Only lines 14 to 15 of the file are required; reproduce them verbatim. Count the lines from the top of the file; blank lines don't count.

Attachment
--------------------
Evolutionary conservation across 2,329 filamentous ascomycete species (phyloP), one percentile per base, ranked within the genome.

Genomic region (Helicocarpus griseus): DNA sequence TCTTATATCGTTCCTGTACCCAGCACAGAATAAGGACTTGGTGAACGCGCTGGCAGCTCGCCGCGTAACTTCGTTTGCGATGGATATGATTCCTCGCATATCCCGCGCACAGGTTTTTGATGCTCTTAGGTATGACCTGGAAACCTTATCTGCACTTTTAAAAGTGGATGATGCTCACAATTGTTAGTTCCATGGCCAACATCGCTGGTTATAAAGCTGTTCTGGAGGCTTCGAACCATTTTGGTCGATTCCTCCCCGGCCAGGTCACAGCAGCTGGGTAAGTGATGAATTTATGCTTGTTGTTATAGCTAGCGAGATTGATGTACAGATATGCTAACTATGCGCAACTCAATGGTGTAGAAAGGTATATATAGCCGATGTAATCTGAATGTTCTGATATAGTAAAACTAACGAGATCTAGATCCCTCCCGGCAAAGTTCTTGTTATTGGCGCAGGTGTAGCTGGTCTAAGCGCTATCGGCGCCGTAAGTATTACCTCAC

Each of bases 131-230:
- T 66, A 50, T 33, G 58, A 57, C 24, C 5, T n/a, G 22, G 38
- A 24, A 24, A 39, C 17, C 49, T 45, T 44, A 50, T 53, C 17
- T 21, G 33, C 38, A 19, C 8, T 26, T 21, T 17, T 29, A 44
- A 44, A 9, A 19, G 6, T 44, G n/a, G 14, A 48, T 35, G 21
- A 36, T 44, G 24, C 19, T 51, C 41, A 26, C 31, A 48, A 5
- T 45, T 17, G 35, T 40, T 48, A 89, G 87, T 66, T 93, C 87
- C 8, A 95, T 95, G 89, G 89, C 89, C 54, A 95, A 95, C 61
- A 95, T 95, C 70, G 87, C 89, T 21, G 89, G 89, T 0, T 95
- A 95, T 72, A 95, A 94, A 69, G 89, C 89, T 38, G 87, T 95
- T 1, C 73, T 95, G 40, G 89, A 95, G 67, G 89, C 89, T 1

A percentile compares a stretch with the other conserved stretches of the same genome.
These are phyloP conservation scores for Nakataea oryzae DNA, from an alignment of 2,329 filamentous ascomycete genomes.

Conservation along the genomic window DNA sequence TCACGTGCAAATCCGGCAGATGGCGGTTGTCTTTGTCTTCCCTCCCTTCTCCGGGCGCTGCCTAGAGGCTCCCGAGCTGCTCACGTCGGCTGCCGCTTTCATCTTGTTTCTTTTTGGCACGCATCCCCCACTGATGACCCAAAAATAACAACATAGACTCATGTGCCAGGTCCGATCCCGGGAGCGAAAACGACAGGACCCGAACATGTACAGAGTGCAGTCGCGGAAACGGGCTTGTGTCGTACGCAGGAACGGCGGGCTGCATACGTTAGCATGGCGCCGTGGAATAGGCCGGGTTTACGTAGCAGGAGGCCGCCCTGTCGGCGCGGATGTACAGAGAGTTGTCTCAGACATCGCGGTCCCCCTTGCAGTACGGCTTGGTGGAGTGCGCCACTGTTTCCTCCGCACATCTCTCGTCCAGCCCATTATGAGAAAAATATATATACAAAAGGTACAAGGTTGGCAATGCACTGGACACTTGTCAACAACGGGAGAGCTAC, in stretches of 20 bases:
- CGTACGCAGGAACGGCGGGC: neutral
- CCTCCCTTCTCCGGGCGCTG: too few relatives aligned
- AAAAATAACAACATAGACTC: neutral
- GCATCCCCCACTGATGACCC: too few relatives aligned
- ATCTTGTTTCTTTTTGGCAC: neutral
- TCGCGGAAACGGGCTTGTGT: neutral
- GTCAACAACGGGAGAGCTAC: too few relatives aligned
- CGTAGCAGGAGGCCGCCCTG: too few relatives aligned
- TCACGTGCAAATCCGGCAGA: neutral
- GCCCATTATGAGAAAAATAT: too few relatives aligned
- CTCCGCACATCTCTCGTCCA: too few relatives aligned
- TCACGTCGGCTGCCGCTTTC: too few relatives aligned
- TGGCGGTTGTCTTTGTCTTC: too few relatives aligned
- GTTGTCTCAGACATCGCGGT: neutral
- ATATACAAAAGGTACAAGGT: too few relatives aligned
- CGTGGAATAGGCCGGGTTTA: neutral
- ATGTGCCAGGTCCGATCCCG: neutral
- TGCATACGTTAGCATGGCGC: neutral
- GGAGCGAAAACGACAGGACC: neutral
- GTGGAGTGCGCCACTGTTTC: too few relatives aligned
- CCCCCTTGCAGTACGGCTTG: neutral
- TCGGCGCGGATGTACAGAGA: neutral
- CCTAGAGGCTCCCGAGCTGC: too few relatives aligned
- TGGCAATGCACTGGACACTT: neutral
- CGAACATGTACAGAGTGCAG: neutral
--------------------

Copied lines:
A percentile compares a stretch with the other conserved stretches of the same genome.
These are phyloP conservation scores for Nakataea oryzae DNA, from an alignment of 2,329 filamentous ascomycete genomes.